The male Hermit Thrush arrives on its breeding grounds to establish a territory from late March to May. Usually, this “early spring migrant” shows up on breeding grounds before other thrush species arrive.

Hermit Thrush is an early migrant

Once the female picks a suitable site, she makes a cup nest out of grass, conifer needles, leaves, and other plant matter mixed with lichen and mud. The female bird lines her nest with soft plant material and builds it underneath or in a short conifer or bush, usually near a road or low, thick vegetation.

Some nests can be 20 feet high, but most are hidden on or near the ground and take around a week to make.

As soon as the nest is done, the female Hermit Thrush lays four blue-gray eggs that are one inch in length and weigh .12 ounces.

She incubates her eggs for 11 to 13 days and during that time is occasionally fed by her mate. He also stays near the nest to give alarm calls and warn the female of potential predators. After the eggs hatch, both parents stay busy feeding the nestlings so they can grow fast and leave 12 days after hatching.

The parents continue to feed the young for a short time after that until they become independent.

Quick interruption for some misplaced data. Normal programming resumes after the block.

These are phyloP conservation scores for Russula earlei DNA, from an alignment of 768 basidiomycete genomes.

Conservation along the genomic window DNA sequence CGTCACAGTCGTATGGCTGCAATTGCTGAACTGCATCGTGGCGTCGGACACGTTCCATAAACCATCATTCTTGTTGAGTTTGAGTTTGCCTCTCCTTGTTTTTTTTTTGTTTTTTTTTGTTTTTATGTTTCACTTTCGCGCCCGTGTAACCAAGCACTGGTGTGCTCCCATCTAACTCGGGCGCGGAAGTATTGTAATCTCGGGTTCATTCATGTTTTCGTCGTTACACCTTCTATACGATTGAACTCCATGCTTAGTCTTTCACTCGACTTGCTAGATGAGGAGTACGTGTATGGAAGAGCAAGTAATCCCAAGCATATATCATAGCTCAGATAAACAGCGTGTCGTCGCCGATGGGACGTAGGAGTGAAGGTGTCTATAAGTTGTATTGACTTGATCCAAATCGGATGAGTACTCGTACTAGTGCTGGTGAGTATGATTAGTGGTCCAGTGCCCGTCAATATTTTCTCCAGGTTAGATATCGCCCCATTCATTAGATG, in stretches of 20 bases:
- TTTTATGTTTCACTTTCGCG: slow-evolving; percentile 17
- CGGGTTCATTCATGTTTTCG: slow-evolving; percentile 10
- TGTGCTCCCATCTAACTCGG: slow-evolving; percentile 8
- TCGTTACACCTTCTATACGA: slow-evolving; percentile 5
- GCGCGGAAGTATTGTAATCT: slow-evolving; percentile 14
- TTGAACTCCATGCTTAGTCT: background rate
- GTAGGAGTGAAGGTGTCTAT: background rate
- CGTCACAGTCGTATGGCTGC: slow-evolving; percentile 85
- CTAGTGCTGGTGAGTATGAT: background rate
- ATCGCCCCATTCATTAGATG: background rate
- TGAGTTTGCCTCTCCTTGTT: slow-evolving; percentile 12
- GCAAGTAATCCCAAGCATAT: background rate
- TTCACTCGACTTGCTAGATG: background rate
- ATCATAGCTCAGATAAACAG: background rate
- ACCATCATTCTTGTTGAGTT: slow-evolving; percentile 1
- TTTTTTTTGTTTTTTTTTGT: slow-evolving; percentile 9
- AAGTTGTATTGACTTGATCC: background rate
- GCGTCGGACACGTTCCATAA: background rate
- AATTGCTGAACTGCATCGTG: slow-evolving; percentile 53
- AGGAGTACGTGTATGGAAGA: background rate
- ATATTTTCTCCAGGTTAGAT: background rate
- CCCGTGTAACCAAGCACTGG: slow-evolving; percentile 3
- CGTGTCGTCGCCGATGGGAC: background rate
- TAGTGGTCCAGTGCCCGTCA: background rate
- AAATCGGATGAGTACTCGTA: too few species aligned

Current Situation

The Hermit Thrush breeds in cool forest habitats in Alaska, Canada, the Great lakes region, in the western and northeastern USA, and in parts of the Appalachians.

This small bird winters in woodland habitats around Vancouver south to Baja California, and the southern and eastern USA north to Massachusetts. It also winters in Mexico and northern Central America.

Hermit Thrush

This species is listed as Least Concern in the IUCN Red List. It is a common bird in most of its range and has a large, stable population estimated at 72 million individuals.

Hermit Thrushes are common and doing well but are susceptible to pesticides, extensive logging, and other changes to forest habitats on their breeding and wintering grounds.

Like other small birds that migrate, sadly, many Hermit Thrushes die when they fly into lit windows and towers at night. These and other migrants can be helped by initiatives that turn off lights in buildings at night during migration.



  • Hermit Thrushes sometimes use one of their feet to shake grass and clumps of dead vegetation. They do this to scare insects out of hiding.
  • This species starts feeding its young with bits of small, soft bugs but as they grow, both parents give them larger prey items. They can even feed them small salamanders and small snakes!
  • Unlike other related thrushes, this hardy species doesn’t migrate to the Amazon or other distant tropical destinations. Although many do migrate to mountains in Mexico, quite a few Hermit Thrushes winter as far north as New Jersey and Vancouver.